• (v0.6.5) – Made various changes to shorten the SQL command text length to help prevent "VFP Error 1812 – Statement too long" errors.
  • (v0.6.6) – Modified the SELECT statement to include a CAST(<fieldname> AS N(20, <scale>)) for Numeric values that include a decimal. To address this type of issue.
  • (v0.6.7) – Changed how Single, Double, Decimal, and DateTime constants are written out for the sql statements.
  • (v0.6.8) – Changed data manipulation statements to parameterize some types to fix localization issues and to prevent invalid statements due to carriage returns in strings.
  • (v0.6.9) – Modified installer to include setup for VS2012.
  • (v0.7.0) – Improved performance of generating the edmx
  • (v0.7.0) – Refactored ADO.Net related code to use VfpClient.

There have been several updates along the way which really didn’t warrant a blog post which I why I haven’t written one.  This release isn’t much different as far as blog worthy content.  However, there were a few minor design time changes that should make things a little nicer (at least that is what I think) so I’ll go ahead and point them out.

Before digging into the changes I’d like to mention the refactoring effort that was made for this release.  The VFP Entity Framework Provider was originally developed using the System.Data.OleDb.* classes to connect to the VFP data – which is probably what you’d expect.  These classes required wrapper classes to handle some Entity Framework expectations.  What expectations?  Well lets just state the obvious which is the Entity Framework was original targeted for SQL Server.  So what does that mean as far as expectations?  In short I would say that if the System.Data.SqlClient.* classes “do it”… then the classes that the VFP Entity Framework Provider uses needs to “do it” too.  One good example would be that the SqlCommand class uses named parameters.  So the SqlCommand equivalent that VFP Entity Framework Provider uses must support named parameters.  In this case I needed to create a wrapper class around the OleDbCommand that could handle the concept of named parameters.  Doing this in the VFP Entity Framework project was actually the second time that I needed to write this wrapper class.  The first time was in the LINQ to VFP project.  Needless to say that having similar code in two different projects just didn’t seem right.  So I decided to pull the OleDb wrapper classes from both projects and place them in a new project.  VfpClient is the new project that was created with the wrapper classes but the development didn’t end there.  I also pulled in the Sedna DDEXProvider project (Microsoft.Data.FoxClient) which started me down the path of customizing the design time experience.  So coming back from what must seem like a tangent…  the VFP Entity Framework Provider was refactored to use VfpClient which includes a couple design time changes.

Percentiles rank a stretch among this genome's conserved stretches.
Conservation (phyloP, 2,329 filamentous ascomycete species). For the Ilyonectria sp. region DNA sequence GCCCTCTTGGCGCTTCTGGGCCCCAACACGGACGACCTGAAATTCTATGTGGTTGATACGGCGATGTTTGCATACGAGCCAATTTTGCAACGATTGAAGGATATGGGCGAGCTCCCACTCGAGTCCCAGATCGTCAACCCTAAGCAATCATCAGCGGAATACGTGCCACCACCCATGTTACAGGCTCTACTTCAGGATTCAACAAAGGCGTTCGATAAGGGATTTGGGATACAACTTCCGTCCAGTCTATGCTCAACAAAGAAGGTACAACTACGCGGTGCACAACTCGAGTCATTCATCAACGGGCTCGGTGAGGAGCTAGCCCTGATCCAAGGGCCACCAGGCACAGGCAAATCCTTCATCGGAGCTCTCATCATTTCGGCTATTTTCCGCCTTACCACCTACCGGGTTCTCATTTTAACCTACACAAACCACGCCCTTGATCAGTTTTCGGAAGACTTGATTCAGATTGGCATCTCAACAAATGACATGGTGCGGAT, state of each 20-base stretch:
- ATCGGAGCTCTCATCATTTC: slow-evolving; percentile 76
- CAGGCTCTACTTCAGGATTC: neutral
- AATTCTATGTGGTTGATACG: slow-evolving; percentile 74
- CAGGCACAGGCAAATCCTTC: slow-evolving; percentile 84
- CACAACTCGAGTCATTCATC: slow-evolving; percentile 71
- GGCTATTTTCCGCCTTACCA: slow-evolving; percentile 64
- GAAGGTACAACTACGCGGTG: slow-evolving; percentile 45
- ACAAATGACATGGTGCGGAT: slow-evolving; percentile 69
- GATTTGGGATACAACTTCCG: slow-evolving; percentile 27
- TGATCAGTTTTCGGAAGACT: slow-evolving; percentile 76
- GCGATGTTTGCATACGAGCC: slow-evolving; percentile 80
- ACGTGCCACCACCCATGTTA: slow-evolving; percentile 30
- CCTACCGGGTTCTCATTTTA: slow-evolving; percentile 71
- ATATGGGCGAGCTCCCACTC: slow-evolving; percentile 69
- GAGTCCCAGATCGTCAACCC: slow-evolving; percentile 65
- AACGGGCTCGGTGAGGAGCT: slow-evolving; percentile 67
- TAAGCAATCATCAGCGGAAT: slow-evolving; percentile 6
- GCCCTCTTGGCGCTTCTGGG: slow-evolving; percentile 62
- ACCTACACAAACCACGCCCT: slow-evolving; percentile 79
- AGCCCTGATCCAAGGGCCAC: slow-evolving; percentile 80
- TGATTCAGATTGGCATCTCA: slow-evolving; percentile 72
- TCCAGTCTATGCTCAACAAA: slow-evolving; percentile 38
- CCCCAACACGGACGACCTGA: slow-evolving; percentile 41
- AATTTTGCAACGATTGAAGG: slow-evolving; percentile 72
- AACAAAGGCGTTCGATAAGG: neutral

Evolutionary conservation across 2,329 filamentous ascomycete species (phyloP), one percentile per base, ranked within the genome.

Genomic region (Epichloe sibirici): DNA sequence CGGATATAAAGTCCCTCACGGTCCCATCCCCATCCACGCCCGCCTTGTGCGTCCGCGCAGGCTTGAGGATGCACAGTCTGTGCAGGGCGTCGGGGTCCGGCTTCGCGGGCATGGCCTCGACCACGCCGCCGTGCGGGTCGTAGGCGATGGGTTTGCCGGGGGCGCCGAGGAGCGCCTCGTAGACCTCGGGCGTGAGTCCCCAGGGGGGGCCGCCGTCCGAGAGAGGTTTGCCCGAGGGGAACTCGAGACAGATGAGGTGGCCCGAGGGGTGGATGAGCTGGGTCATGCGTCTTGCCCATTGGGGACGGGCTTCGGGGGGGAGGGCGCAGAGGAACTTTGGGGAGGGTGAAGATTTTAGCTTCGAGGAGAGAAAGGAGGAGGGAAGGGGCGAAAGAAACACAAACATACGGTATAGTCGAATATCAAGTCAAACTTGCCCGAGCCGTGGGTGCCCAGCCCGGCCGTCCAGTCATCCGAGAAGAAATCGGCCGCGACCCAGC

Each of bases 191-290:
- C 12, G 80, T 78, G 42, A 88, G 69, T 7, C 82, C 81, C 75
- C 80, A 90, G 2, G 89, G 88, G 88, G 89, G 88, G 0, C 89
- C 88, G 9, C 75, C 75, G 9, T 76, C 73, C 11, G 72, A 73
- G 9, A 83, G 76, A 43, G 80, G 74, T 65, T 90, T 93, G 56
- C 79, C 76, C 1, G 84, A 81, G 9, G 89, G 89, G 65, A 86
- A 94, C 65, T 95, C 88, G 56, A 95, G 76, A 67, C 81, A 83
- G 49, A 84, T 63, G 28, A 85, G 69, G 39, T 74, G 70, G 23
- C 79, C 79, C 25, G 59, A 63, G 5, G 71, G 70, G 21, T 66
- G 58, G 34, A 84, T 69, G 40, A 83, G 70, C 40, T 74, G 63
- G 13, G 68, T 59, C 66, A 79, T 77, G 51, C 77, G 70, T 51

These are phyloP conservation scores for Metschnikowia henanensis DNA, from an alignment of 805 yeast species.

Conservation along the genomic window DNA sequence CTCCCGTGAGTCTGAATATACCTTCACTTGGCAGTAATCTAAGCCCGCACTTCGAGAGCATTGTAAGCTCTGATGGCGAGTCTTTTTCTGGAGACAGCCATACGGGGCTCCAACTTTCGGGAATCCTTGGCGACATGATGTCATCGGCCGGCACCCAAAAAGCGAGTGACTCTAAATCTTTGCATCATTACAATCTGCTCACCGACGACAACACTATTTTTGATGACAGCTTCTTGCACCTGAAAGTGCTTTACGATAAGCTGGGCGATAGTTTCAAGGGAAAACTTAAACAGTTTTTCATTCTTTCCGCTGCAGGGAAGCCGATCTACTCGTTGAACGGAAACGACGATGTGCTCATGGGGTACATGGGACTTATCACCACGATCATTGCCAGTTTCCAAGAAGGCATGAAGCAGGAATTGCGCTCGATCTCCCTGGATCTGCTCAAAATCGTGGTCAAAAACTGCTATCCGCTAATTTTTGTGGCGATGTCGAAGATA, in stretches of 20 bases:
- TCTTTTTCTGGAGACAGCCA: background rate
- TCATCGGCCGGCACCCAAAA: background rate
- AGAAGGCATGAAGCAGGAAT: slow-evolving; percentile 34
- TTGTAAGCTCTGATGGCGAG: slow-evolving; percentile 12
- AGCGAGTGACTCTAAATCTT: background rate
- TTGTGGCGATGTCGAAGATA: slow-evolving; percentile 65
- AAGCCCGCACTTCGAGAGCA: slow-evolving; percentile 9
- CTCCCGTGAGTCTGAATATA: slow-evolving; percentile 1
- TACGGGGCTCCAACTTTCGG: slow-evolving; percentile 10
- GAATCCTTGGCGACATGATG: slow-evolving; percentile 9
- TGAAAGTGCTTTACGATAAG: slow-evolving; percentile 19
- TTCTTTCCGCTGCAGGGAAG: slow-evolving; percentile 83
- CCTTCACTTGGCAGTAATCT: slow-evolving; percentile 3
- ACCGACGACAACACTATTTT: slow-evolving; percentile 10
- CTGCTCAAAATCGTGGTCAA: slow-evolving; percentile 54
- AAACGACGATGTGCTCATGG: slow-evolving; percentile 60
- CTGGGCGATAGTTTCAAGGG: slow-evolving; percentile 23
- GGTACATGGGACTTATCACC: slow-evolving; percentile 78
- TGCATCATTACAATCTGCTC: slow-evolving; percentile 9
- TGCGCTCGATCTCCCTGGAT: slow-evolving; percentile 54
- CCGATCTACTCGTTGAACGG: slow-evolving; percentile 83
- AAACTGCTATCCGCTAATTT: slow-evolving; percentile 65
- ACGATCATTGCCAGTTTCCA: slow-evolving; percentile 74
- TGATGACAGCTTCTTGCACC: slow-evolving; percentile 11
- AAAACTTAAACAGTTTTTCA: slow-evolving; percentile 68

Even though this isn’t my first blog post for the provider I thought that it would be nice to take a step back and show how to install the provider.  I also thought it would be nice to show an example of it in use so that I can point to this post as a “Getting Started with” post since a couple screens have changed.

 

Install

To install the provider you just need to download and run the VfpEntityFrameworkProvider.msi from http://vfpefprovider.codeplex.com/.

Example

Here is a quick video showing the provider in use.

Changes

For those familiar with the provider… here is an overview of the changes:

(Old screen is on the left the new is on the right)

  • Added the "Visual FoxPro Data Client" data source so that you didn’t have to dig through the "<other>" selection.
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  • Simplified the Connection Properties so that you just need to specify a path.
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  • Moved the Advanced Properties to a separate dialog.  (only included a few of the properties… will add more as needed)
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  • The Connection Name, in Server Explorer – Data Connections, is set to the Data Source instead of being hardcoded to “Visual FoxPro Data.”
    image image
  • The Schema properties for Table, Fields, Views, and Stored Procedures are VPF specific values (using DBGETPROP).